Oxford Dictionaries today announced its 2017 Word of the Year: ‘youthquake’.
Youthquake is defined as ‘a significant cultural, political, or social change arising from the actions or influence of young people’.
The word was selected from a shortlist using data collated by Oxford Dictionaries editors, which revealed a fivefold increase in usage of youthquake in 2017 compared to 2016.
The word first struck in a big way in June with the UK’s general election at its epicentre.
On 18 April, Prime Minister Theresa May, leader of the Conservatives, called a snap election triggering seven weeks of intense political campaigning. After the British public went to the polls on 8 June, headlines emerged of an unexpected insurgence of young voters.
So despite higher engagement figures among the baby boomer generation and despite Labour ultimately ending up with fewer seats than the Conservatives in the House of Commons, many commentators declared that ‘It was the young wot “won” it for Jeremy Corbyn’, and dubbed their collective actions a ‘youthquake’.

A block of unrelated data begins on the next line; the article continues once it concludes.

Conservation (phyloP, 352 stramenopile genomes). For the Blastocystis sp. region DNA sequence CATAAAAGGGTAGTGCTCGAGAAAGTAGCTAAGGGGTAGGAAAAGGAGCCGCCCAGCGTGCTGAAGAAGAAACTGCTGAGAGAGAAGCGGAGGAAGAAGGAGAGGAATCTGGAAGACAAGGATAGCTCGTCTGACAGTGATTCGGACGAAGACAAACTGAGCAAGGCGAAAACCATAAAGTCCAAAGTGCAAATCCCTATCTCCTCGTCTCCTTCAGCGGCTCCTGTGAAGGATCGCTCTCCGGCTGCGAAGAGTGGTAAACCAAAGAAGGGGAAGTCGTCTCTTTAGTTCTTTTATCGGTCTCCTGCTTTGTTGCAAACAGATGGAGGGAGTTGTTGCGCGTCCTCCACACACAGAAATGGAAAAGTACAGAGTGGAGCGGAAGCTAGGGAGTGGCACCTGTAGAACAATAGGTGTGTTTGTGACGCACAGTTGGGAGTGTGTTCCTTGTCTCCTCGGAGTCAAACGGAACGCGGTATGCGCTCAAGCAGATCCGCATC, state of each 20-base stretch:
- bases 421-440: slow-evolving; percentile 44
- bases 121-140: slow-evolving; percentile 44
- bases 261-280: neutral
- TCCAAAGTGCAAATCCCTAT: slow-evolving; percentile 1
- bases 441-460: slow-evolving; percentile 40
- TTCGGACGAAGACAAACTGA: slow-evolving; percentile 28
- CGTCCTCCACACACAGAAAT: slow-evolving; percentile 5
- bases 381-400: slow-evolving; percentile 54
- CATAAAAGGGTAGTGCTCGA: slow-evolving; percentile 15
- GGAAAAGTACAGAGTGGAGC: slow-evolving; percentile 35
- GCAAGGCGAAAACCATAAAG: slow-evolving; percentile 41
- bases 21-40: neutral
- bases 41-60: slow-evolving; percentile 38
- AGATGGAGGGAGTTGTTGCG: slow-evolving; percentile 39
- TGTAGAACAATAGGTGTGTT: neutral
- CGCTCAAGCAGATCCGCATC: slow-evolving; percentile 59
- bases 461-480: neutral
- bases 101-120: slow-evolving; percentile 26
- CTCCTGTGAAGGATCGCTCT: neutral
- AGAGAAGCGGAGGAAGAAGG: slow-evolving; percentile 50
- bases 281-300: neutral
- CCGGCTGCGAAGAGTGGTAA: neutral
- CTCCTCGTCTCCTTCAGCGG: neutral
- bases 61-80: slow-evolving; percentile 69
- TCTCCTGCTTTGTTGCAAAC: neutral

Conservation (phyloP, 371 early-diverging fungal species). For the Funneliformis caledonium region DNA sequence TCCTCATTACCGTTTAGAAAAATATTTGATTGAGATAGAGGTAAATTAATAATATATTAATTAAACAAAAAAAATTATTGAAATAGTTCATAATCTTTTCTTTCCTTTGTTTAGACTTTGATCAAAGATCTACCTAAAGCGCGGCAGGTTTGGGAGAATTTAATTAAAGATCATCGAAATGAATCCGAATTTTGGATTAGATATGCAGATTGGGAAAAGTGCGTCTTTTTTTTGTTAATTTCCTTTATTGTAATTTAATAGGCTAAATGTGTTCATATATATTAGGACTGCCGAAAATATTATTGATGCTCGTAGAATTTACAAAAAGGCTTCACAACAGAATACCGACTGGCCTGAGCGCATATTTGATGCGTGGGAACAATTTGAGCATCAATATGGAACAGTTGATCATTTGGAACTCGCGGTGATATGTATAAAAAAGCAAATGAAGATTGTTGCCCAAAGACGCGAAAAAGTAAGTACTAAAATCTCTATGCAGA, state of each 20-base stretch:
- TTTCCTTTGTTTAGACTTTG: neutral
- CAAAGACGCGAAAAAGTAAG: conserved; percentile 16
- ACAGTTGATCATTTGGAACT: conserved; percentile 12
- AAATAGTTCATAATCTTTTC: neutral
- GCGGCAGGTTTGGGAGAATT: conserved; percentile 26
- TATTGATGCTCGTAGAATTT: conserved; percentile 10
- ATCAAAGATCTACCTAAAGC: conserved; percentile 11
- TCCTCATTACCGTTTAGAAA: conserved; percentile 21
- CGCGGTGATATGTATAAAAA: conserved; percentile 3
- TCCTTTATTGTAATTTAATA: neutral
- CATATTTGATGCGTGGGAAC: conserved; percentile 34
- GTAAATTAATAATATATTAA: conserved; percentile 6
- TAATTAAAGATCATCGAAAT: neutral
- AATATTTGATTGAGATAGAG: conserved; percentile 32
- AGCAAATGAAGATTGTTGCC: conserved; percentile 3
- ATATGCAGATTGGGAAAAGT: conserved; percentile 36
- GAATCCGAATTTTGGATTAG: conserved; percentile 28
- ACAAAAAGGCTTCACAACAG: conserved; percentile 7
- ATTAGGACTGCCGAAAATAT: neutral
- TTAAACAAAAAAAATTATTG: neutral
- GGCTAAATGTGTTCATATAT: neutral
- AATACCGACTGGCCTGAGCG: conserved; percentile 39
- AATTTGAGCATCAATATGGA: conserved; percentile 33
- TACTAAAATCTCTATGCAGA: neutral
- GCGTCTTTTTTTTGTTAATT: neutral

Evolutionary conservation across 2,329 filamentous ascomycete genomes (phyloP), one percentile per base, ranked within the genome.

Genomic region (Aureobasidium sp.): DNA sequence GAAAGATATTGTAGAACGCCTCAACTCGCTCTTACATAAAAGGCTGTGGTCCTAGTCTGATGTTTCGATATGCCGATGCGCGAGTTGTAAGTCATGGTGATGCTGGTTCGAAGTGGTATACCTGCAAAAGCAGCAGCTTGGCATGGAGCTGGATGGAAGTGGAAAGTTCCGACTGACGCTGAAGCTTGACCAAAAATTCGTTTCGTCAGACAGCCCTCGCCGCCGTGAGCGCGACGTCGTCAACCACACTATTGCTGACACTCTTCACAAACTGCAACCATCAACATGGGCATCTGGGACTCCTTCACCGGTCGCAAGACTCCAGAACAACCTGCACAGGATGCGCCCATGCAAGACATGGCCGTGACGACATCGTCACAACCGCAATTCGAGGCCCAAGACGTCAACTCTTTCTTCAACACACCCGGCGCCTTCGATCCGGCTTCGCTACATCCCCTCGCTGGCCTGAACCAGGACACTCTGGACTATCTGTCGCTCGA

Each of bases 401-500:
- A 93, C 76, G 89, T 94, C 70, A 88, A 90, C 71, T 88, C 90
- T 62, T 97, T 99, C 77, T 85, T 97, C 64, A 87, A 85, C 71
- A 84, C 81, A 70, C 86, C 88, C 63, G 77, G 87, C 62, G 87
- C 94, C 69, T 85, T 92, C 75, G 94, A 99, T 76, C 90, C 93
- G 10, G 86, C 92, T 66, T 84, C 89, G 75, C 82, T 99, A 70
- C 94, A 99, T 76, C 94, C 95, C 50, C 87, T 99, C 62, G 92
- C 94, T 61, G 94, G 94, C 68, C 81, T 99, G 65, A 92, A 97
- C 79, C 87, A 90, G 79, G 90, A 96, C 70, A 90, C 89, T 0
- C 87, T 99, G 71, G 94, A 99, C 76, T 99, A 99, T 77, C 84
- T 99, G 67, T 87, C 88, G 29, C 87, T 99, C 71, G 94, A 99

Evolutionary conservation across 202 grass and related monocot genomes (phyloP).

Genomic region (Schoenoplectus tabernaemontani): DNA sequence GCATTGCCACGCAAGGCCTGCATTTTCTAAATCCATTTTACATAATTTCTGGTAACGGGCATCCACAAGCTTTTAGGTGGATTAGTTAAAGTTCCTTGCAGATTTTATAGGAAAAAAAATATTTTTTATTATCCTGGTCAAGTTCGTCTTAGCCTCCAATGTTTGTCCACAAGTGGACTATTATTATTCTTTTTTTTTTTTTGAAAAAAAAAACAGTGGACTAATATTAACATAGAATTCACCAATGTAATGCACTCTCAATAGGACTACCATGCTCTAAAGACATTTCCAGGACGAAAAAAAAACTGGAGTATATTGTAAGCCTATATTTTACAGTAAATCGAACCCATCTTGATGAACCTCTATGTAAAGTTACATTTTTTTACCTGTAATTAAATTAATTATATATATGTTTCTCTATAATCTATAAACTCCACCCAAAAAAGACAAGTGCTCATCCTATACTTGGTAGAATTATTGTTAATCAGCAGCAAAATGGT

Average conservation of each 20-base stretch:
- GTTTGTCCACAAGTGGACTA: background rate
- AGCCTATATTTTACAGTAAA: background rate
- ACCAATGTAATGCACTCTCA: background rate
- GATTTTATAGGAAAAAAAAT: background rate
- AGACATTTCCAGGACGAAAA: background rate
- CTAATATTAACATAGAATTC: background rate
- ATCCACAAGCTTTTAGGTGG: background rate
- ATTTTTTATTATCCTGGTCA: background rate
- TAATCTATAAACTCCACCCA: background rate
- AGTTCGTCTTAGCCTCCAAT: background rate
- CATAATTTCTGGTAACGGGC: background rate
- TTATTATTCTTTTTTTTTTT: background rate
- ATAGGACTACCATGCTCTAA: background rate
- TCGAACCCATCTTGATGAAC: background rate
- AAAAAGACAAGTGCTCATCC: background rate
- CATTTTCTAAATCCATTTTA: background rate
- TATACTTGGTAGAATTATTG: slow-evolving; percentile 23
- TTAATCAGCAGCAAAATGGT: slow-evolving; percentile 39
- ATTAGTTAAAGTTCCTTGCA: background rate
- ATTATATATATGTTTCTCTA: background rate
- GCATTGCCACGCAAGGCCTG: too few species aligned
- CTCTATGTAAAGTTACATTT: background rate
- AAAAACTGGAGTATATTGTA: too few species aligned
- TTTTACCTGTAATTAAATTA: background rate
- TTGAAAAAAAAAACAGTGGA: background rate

It was in September that the second, and largest, spike in usage of youthquake was recorded for the year – and a youthquake wasn’t even required to deliver this data.
Thanks to the precedent established in the UK, in New Zealand use of youthquake to discuss young people’s engagement in politics was rapidly picked up by politicians and the press alike during the country’s general election. The word enjoyed increased and sustained usage both prior to and after the polling, setting youthquake firmly on its way to become a fixture of political discourse.
The term was coined when, in 1965, emerging from a post-war period of tumultuous change, Diana Vreeland, editor-in-chief of Vogue, declared the year of the youthquake.
In an editorial in the Vogue US January edition that year, she wrote: ‘The year’s in its youth, the youth in its year. … More dreamers. More doers. Here. Now. Youthquake 1965.’
Oxford Dictionaries President Casper Grathwohl said that while youthquake had not yet made an impression in the US, evidence showed that it certainly had made an impression in the UK.
“We chose youthquake based on its evidence and linguistic interest. But most importantly for me, at a time when our language is reflecting our deep unrest and exhausted nerves, it is a rare political word that sounds a hopeful note.”
Youthquake was selected from the shortlist below.
Find more about youthquake at Oxford Dictionaries.